On August 9-10, President Barack Obama will meet with President
Felipe Calderón of Mexico and Prime Minister Stephen Harper
of Canada at the fifth annual North American Leaders Summit in
Guadalajara, Mexico. These leaders should focus attention on the
strong ties binding North America: a shared commitment to
democratic values, free markets, and expanding trade opportunities,
the need to meet growing energy needs, and improving security
against domestic and international threats.
The 1994 North American Free Trade Agreement (NAFTA) enhanced
trade and investment flows between the three neighbors. Fifteen
years later, NAFTA partners generate an annual GDP of $17 trillion,
roughly 2.5 times greater than the People's Republic of China and
$2 trillion greater than the European Union. The NAFTA zone
represents the largest single free-trade area on the planet, bar
none. Working to strengthen vital economic ties and advancing
strategies to exploit competitive advantages within a framework of
three distinct, sovereign nations will preserve North America as a
powerful leader for prosperity on the international scene.
The Guadalajara meeting is a chance to uphold NAFTA commitments,
reaffirm support for free market development, and speak out against
creeping protectionist sentiments and legislation in the U.S. After
years of leadership on this issue, the U.S. may now be the
Congress's refusal in early 2009 to continue funding a pilot
program that permitted 100 Mexican-owned trucks--all carefully
monitored and checked for safety--to operate on U.S. highways
handed a victory to the Teamsters union and organized labor while
betraying a NAFTA obligation. It also provoked a Mexican trade
countermeasure that will cost U.S. producers billions of dollars in
Mexican market share if not resolved. Furthermore, the Obama White
House acquiesced in the protectionist raid on U.S. trade policy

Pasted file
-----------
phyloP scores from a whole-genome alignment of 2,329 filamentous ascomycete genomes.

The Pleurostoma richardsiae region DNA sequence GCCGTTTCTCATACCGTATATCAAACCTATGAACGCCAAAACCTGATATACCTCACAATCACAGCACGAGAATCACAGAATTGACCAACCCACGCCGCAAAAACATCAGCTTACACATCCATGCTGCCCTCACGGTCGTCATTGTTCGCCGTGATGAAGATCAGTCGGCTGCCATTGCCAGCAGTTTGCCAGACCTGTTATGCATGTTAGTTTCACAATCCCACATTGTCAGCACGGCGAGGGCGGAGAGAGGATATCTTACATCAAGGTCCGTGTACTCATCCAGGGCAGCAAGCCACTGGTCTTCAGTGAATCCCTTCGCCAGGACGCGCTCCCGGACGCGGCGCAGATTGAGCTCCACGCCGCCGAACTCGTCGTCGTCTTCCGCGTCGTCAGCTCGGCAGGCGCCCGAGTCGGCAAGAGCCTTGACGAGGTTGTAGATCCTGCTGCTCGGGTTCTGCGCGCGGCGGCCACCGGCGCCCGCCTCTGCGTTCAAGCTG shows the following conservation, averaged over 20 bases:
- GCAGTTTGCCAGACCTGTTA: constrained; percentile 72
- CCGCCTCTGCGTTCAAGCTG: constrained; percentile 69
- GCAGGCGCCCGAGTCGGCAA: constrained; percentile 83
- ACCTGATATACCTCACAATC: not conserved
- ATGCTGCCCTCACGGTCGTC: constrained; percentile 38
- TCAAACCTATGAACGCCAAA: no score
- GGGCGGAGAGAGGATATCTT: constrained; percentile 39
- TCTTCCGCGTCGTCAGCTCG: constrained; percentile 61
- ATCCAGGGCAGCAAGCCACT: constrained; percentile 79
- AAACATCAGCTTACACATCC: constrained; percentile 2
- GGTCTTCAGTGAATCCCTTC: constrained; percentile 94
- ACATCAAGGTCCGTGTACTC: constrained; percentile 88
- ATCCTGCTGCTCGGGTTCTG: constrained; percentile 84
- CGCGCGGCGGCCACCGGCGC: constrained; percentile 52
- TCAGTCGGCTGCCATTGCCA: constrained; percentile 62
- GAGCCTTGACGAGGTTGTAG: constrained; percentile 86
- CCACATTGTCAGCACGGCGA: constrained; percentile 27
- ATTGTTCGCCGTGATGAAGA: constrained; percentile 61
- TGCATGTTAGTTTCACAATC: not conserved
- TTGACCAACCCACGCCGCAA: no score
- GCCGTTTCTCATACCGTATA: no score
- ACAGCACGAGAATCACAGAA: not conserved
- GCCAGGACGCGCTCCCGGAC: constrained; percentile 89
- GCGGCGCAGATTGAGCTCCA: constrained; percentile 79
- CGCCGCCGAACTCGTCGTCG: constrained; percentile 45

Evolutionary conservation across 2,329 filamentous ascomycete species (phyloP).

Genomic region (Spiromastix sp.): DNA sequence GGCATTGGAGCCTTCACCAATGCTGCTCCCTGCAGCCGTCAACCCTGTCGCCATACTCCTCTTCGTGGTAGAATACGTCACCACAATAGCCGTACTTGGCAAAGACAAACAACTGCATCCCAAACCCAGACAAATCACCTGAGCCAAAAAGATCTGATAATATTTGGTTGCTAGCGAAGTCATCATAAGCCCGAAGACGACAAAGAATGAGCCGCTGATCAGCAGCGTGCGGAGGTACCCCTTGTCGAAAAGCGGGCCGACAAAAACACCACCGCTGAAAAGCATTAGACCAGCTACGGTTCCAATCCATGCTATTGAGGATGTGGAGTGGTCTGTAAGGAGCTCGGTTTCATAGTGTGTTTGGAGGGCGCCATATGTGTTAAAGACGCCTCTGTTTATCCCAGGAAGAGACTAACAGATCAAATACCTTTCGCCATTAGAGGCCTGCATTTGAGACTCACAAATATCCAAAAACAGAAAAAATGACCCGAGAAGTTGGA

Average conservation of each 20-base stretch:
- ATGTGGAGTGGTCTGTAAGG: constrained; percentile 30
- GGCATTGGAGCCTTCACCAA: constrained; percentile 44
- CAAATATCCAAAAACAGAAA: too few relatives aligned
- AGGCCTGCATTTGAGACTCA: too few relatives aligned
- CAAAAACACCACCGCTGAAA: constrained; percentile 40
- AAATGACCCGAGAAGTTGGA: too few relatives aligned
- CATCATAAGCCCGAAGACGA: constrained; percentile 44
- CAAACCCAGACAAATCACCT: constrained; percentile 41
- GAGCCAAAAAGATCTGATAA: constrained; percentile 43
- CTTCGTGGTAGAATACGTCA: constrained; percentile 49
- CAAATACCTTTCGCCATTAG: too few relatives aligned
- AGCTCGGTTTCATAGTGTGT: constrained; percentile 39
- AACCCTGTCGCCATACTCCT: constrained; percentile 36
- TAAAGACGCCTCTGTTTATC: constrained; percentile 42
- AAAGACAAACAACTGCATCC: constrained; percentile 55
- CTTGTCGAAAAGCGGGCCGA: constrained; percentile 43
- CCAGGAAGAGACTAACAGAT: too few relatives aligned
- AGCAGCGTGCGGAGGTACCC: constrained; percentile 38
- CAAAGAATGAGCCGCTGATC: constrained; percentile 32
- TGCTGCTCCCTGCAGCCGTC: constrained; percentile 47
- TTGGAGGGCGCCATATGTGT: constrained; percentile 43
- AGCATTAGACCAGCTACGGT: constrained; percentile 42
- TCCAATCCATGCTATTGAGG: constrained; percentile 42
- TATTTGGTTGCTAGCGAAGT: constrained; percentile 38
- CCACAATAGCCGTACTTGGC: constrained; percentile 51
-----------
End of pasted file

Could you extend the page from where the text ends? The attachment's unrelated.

that was executed through the shameless "Buy American" provisions
in the $787 billion American Recovery and Reinvestment Act of 2009.
These insular and protectionist actions angered Canada and Mexico
by skirting NAFTA and World Trade Organization commitments.
Canada is a democracy with oil reserves second only to Saudi
Arabia and abundant quantities of natural gas, but its tar sands
with their heavy carbon content have fallen out of favor with the
environmentalist and global warming crowd in the U.S.
Mexico, likewise a democracy, currently provides the U.S. with
over a million barrels of oil per day, making it America's third
largest supplier; however its output continues to fall each year
due in part to mismanagement. Mexico depends heavily on the
earnings of PEMEX, its national oil company, which provides 40
percent of total government revenue but badly needs foreign
investment and technology. To ensure future growth, Mexico must
open its hydrocarbon and electricity sectors to private
The Obama Administration promises "a green economy that will
create millions of new jobs for the 21st century." Unfortunately,
the White House view seems to be that governments rather than
markets should direct this massive energy transformation. That is a
recipe for inefficiencies and shortages. In order to benefit from
the full potential of resources in North America, a realistic,
private-sector-based energy program is needed.
The foundations of the rule of law and security in North America
are continuously under siege by criminal organizations. President
Calderón and the Mexican people feel they are bearing a
heavy burden in their fight to dismantle drug cartels and stop the
flow of tons of cocaine, marijuana, heroin, and methamphetamines to
Since 2006, more than 10,000 Mexicans have been murdered in
drug-related killings, 600 of whom were law enforcement and